If you have balances on more than one credit card, it’s quite possible that you’ve considered credit card debt consolidation as a valid option. If you have more than one credit card and they all have balances, you’re going to have to pay multiple monthly bills, which can get confusing at times.
Plus, some of your credit cards might have higher interest rates than the others, so it would make sense to consolidate everything together at a lower interest rate.
Before consolidating, please consider three points that we’d like to share with you right now.
1. Credit Card Debt Consolidation Isn’t Right for Everyone
You may be wondering if credit card consolidation is the right decision for you. To help you figure this out, we’d like you to answer a few questions first.
How much credit card debt do you currently have?
How much can you realistically pay toward your credit card bill every month?
How long is the low APR introductory window available?
When you answer these questions honestly, you’ll be able to determine if consolidation is the right choice for you.
If the low APR is only going to last for six months, as an example, and then the interest rate will skyrocket, you better be able to pay off the entirety of your debt within that timeframe in order to make this worthwhile.
According to Consolidated Credit, a website known to compare credit card consolidation companies, “If you have several credit cards with balances and high interest rates, you may be able to find a loan or consolidation card with a lower interest rate.”
So keep this in mind when considering if consolidation is the right move for you.
2. Balance Transfers Have a Direct Impact on Your Credit Score
When you consolidate your credit cards, you will have an opportunity to leverage a low balance card transfer offers.
While there’s absolutely nothing wrong with doing this on the surface since you’re looking to save money on interest, you also have to realize that it’s going to have an impact on your credit score.
Remember, your FICO score is impacted when you utilize 30% or more of your available credit card balance on a particular card. As an example, let’s say you intend to consolidate five credit cards into one.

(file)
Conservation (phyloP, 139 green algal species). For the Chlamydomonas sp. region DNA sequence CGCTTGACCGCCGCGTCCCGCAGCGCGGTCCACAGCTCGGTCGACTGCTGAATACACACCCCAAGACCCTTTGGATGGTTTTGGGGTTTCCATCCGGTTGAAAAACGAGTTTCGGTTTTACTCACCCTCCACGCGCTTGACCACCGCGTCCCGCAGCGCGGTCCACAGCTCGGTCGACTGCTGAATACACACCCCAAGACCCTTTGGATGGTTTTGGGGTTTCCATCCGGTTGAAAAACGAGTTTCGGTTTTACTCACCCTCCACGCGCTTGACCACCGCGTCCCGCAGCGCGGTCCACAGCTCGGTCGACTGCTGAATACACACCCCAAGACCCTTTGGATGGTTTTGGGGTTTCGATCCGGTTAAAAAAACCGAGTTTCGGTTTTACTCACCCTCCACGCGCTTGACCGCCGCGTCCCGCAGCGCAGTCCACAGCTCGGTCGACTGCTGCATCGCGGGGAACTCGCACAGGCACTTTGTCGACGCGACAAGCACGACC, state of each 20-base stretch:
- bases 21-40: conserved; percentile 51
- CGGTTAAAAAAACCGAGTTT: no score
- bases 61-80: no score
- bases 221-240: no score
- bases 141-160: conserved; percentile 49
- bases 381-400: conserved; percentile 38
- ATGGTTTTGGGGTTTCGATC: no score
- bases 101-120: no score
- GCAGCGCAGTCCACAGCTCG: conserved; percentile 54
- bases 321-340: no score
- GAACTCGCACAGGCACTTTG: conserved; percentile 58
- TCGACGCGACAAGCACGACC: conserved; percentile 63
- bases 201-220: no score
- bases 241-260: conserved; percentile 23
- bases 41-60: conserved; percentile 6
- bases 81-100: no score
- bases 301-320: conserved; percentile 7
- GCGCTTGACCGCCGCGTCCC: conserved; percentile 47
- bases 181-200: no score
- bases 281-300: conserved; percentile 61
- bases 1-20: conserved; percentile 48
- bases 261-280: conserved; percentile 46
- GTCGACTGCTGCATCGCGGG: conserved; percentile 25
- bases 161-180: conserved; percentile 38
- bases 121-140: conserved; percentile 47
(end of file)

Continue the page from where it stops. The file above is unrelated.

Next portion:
After you transfer all of your balances to the single card, you’ll owe that particular credit card company $5000 out of an available $6000 credit limit.
Do you see the problem here?
In this scenario, your debt to credit ratio is over 80% and much higher than the 30% threshold that will have a major impact on your score. If you are going to do this, please know that your credit score is going to take a hit. If you don’t plan to buy a house, a car, or make any other big purchase using credit at the time, then it might be worth it to suffer the loss in credit score.
On the other hand, if you are going to make a large purchase at some point in the immediate future, you may want to work on paying off as many cards as you can, getting their debt to credit ratio’s below 30%, and then apply for your new loan. If you handle it this way, your credit score should end up going up and you’ll look like a much better credit risk in this scenario.
3. 0% APR Is Not Necessarily Free
If you are transferring your balances to a 0% APR card, please keep in mind that you’ll typically have to pay a balance transfer fee in the amount of 2% to 5% for each balance transferred to the card.
For the most part, even though you do have to pay an upfront cost, you’ll typically save on interest over the long term so it’s usually worth it.
Please keep these three points in mind if you are considering credit card debt consolidation.
Founder Dinis Guarda
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